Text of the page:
Owners were presented the full range of plans for opening weekend, from the first game on Thursday night at Lambeau Field to commemorations of the Sept. 11 attacks on the first full Sunday of games. Those dates are not in jeopardy yet, but the longer the impasse, the more in danger they would become, particularly with the league’s marketing partners, sponsors and advertisers who must commit dollars to those events well in advance.

    “We’re not at an Armageddon date,” Eric Grubman, executive vice president of business operations for the NFL, told the Associated Press. “We’re not staring that in the face this week.”

    But like any event looming on the horizon, the theoretically non-existent drop-dead date isn’t actually that far off. But, apparently, it won’t impact the way Goodell and the NFL head into the next season.

  • Dr. Hunter S. Thompson

    Priest. I won’t be here after June 1st.

    It will be up to you guys.

    Go Raiders1

  • aig-raiders

    lefty12 Says:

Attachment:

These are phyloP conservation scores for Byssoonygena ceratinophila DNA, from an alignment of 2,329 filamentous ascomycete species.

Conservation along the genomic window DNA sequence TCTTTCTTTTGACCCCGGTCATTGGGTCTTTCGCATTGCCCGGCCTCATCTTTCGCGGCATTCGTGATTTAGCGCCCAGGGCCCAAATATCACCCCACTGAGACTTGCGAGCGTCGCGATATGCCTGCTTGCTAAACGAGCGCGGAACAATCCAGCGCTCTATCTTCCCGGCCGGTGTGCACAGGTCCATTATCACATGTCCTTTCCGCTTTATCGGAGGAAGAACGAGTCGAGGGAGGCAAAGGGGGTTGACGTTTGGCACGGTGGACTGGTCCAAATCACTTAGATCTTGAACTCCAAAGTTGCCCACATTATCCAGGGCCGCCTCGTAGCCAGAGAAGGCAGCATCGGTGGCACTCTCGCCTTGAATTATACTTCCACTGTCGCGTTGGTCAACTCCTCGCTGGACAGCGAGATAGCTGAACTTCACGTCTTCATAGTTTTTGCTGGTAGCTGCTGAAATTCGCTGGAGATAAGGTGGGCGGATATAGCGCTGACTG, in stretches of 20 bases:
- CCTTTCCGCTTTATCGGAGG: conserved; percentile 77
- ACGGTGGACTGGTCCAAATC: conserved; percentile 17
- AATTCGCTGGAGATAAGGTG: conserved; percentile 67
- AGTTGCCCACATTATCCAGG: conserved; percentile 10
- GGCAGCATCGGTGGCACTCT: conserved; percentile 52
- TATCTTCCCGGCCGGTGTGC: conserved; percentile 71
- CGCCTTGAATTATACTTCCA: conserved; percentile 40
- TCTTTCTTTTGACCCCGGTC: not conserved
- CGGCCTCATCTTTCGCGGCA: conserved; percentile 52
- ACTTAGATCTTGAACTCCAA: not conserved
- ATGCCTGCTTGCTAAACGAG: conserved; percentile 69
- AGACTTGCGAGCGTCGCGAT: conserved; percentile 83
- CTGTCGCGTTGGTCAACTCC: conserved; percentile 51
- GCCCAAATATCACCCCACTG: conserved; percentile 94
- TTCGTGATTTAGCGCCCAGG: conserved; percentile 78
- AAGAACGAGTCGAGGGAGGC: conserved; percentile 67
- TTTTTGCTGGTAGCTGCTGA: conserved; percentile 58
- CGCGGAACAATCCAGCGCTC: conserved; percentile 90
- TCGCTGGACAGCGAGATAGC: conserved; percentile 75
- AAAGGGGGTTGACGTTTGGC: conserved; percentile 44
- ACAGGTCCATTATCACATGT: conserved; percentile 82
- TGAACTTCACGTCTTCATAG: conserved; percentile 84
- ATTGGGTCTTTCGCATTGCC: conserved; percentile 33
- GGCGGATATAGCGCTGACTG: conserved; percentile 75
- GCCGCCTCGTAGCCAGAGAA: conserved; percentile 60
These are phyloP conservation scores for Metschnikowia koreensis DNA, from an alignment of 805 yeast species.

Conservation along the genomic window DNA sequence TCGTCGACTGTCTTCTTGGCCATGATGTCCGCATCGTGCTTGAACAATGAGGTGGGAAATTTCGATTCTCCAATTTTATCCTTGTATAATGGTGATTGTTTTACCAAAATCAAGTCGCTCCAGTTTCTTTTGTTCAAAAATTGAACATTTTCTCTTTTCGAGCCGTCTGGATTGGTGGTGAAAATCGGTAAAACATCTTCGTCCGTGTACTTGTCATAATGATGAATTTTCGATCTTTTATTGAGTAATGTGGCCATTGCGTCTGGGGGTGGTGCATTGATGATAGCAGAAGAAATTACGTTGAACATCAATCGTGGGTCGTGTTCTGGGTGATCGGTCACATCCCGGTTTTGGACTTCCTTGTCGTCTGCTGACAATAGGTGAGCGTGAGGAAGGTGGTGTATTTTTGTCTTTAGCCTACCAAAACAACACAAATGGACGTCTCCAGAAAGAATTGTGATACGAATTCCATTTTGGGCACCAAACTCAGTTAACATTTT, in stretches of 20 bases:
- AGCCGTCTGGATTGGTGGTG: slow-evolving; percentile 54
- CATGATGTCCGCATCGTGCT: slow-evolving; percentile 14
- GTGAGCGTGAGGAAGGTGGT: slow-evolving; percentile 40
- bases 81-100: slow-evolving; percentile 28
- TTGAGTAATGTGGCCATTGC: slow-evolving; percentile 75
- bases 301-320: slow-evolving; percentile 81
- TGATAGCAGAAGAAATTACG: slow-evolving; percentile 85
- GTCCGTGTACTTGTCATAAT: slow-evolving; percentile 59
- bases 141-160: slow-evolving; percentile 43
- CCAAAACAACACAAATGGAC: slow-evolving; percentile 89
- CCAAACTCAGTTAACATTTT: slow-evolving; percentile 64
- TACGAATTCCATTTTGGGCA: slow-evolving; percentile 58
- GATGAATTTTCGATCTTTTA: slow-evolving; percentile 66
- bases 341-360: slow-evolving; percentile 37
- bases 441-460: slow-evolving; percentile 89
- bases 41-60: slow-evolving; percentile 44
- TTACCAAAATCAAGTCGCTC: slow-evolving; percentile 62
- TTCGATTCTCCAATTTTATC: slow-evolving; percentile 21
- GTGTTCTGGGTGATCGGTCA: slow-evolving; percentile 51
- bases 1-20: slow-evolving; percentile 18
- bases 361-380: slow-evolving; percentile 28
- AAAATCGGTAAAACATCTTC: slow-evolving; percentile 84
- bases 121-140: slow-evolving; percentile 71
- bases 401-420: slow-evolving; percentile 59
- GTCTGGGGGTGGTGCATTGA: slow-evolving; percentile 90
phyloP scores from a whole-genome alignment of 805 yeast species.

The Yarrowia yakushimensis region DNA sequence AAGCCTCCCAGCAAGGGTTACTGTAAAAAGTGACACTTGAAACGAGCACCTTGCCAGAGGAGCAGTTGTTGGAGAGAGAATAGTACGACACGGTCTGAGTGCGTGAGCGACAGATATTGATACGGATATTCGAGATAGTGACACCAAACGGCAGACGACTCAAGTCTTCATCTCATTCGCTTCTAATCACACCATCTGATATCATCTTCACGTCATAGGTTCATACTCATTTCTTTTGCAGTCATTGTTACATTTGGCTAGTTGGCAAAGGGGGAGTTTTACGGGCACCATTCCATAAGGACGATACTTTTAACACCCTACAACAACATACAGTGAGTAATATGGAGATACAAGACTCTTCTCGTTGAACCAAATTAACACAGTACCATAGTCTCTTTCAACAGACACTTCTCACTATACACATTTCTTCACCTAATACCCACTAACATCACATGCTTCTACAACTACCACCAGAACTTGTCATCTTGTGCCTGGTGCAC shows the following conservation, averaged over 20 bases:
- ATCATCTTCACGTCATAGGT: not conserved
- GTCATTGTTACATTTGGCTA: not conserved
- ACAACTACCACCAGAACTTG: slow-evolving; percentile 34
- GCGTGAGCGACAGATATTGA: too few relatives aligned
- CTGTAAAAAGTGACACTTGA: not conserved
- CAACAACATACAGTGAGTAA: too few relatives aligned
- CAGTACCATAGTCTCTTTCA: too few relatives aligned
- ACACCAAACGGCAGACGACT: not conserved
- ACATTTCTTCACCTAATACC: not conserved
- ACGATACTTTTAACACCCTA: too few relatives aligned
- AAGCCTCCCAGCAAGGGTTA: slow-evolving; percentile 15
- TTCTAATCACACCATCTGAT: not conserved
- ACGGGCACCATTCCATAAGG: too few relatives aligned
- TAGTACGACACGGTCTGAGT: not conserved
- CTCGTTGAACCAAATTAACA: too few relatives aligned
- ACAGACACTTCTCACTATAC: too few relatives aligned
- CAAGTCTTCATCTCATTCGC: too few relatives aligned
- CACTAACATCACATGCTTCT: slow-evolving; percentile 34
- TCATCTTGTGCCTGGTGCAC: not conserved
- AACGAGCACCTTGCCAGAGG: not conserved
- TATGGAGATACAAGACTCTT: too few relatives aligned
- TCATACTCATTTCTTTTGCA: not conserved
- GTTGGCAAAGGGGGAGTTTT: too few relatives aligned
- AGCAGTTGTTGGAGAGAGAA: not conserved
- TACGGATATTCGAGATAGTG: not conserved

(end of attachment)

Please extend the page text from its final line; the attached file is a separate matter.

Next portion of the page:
May 27th, 2011 at 10:07 pm

    I’m not a legal expert but what is to stop the owners from telling the players to feck off and just implement their own set of rules-in other words,dissolve the league as it is now,free all the current players and start from scratch,and call themselves The Football League of America or something like that.


    Bro, I’m not a lawyer but from what I have read this is how it goes.

    There are some good articles on why the owners will never dissolve the league. PFT has an excellent article on this. Right now, the NFL enjoys the anti-trust exemption. In plain English, that means they are not bound by the laws that 99.9% of companies in the US has to follow. Legally you can’t have a bunch of companies get together and make their own rules or price fixing. That is like being a monopoly and illegal. The only way to do this is by having an anti-trust exemption, which they do have.

    A. Dissolve and form a new league, then they are effed. That means they dont get the anti-trust and will lose in the court.